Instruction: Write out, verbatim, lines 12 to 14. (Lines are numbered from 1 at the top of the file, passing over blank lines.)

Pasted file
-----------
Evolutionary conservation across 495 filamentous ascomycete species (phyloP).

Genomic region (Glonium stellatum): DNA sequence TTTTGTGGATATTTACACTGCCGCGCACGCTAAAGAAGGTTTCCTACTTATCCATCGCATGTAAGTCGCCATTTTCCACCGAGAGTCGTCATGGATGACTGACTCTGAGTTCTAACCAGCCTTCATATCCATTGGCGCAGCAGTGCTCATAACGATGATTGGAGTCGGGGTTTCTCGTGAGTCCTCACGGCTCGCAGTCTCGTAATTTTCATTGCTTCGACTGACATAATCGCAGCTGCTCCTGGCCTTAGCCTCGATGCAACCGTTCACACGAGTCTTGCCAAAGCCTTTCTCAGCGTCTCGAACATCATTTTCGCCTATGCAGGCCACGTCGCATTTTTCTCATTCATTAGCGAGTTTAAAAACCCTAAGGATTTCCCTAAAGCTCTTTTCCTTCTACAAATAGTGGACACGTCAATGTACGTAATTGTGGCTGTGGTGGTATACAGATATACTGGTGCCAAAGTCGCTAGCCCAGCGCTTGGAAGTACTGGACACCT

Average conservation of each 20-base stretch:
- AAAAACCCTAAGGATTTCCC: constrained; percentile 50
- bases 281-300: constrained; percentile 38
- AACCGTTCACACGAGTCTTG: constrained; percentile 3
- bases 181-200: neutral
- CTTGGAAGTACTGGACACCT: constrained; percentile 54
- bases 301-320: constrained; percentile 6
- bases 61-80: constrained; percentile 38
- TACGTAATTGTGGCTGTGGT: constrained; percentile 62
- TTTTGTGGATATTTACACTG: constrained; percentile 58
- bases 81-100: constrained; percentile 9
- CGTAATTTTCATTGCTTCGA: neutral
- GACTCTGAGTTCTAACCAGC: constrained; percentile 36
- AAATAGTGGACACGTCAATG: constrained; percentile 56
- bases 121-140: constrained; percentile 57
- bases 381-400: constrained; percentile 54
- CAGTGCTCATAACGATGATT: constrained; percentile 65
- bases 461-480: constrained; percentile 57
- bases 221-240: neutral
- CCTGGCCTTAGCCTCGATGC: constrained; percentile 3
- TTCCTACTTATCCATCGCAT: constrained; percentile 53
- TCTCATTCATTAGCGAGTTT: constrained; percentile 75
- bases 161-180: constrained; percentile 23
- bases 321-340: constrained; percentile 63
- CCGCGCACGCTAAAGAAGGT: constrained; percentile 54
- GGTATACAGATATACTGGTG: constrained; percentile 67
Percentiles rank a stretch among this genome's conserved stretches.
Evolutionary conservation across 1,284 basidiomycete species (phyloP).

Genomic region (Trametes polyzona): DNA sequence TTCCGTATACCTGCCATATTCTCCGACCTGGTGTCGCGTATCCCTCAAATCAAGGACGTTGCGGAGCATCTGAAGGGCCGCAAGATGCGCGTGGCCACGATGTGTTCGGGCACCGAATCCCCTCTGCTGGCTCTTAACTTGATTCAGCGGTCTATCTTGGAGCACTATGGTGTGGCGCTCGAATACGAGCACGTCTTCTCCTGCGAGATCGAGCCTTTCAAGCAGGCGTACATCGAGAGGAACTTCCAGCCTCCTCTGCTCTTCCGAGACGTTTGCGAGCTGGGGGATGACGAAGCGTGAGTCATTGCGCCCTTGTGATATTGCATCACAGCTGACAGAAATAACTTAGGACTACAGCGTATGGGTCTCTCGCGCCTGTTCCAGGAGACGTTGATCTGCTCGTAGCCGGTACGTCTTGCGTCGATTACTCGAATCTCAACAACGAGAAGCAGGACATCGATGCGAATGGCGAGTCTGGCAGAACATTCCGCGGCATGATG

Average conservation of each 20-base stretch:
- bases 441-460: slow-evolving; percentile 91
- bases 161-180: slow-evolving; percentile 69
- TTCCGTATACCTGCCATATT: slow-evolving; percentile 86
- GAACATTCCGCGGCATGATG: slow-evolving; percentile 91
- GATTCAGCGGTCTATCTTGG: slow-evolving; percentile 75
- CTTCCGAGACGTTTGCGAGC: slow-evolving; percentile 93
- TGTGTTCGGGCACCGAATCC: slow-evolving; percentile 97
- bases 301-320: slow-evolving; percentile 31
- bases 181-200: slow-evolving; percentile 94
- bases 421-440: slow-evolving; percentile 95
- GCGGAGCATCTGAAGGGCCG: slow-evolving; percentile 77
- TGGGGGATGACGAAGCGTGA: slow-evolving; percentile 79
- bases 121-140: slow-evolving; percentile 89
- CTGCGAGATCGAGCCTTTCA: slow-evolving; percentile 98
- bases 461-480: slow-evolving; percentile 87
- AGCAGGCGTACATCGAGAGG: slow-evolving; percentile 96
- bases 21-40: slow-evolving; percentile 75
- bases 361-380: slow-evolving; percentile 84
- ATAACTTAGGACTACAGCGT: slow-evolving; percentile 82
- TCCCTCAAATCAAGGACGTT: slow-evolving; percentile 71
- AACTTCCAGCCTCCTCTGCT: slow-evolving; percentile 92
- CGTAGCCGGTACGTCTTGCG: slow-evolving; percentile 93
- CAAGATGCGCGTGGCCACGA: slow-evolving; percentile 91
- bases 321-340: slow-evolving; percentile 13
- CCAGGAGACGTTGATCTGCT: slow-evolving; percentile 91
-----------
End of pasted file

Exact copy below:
- TTTTGTGGATATTTACACTG: constrained; percentile 58
- bases 81-100: constrained; percentile 9
- CGTAATTTTCATTGCTTCGA: neutral